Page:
Table 1 lists the factors of our journals in alphabetical order, while the abstract summarizes changes that are color-coded in the table. The meaning of the impact factor is summarized in the legend of the table, but for an in-depth explanation and critique of the impact factor, start with an earlier article in this series.
Once again there is no impact factor for the International Journal of Sports Physiology and Performance in ISI's report, even though this journal has qualified for inclusion for the last three years. As I have a special interest in this journal, I used ISI's database to do the calculation. In 2010 there were 98 citations in all journals to the 82 full articles published in IJSPP in 2008 and 2009. The impact factor is therefore 98/82 = 1.2, a respectable value for a specialty journal in only its sixth year.
In each of these annual updates I try to introduce something new or little known about scientific publishing. Last year it was the concept of post-publication peer review, according to which practically every article gets published, and the value of the article becomes apparent from the non-anonymous comments posted and from the citations the article ultimately gets in other articles. One year on, the website of the publisher promoting this approach still does not feature any journals devoted to sports medicine or science, and I doubt whether there will ever be any. With so much material now available on line, researchers need some kind of prepublication peer review to winnow out the chaff of studies that should never have been done in the first place.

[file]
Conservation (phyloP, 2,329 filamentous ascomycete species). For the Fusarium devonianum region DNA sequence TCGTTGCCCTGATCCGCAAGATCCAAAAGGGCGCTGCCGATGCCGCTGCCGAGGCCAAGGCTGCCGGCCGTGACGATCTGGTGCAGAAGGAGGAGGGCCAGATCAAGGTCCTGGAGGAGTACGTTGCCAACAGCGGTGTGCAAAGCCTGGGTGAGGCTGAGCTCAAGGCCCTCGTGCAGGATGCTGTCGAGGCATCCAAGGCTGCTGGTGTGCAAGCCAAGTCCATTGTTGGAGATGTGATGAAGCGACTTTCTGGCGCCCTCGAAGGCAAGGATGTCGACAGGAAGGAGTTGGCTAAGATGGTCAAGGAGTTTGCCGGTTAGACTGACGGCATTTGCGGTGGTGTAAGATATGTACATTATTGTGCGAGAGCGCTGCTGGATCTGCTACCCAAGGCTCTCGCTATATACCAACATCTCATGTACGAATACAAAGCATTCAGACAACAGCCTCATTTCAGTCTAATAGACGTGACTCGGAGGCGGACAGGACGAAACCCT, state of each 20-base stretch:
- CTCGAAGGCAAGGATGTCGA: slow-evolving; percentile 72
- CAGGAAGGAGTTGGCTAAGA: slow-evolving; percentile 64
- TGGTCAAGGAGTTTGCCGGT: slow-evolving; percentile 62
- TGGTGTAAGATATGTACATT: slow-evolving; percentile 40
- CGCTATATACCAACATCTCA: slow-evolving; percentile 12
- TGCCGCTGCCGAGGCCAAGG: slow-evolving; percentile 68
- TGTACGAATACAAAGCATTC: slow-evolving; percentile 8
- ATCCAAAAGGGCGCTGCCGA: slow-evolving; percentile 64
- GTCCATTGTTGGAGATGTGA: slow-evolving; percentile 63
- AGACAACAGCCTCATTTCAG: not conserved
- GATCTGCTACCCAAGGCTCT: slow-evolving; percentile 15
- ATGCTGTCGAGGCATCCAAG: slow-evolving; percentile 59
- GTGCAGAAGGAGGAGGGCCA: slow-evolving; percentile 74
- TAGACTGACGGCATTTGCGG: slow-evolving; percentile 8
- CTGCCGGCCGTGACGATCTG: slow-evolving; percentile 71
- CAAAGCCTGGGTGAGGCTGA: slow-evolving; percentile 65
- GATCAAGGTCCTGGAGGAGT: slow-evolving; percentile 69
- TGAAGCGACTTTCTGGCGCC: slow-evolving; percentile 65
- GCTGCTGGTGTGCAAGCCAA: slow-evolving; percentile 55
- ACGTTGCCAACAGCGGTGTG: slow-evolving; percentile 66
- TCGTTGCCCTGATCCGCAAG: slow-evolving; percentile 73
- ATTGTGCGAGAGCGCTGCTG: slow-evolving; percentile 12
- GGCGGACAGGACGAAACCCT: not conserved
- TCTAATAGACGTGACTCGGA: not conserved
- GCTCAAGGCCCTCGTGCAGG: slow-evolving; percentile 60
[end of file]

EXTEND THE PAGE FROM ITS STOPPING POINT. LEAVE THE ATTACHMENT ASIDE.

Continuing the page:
Which brings me to the new idea for this article, an idea I promoted on the Sportscience mailing list late last year: peer review of proposals for studies, followed by practically guaranteed publication of studies that conform to their approved proposals. This approach to scientific publication would likely reduce publication bias and solve other problems arising from journals' obsession with inflating their impact factors, from abuse of statistical significance, and from rejection of good research by reviewers who should know better. It turned out that the Lancet already offers this option for researchers proposing clinical trials, although relatively few have used it in the ~10 years it has been available. I made a serious attempt to get a group of my colleagues interested in establishing a journal based this idea, but in the end even I had doubts when it became apparent that we would have to charge authors at least US$1000 per article to cover costs, and substantially more than $1000 unless we did much of the work ourselves without compensation. I have purchased numerous domain names that would be appropriate for the kind of archive of science I had in mind, so if anyone has time or money to pursue this idea further, please contact me.
Published July 2011. [C] 2011
Will G Hopkins
Sport and Recreation, AUT University, Auckland 0627, New Zealand. Email. Reviewer: David Pyne, Department of
Physiology, Australian Institute of Sport, Canberra, Australia.
|Gale Copyright:||Copyright 2011 Gale, Cengage Learning. All rights reserved.|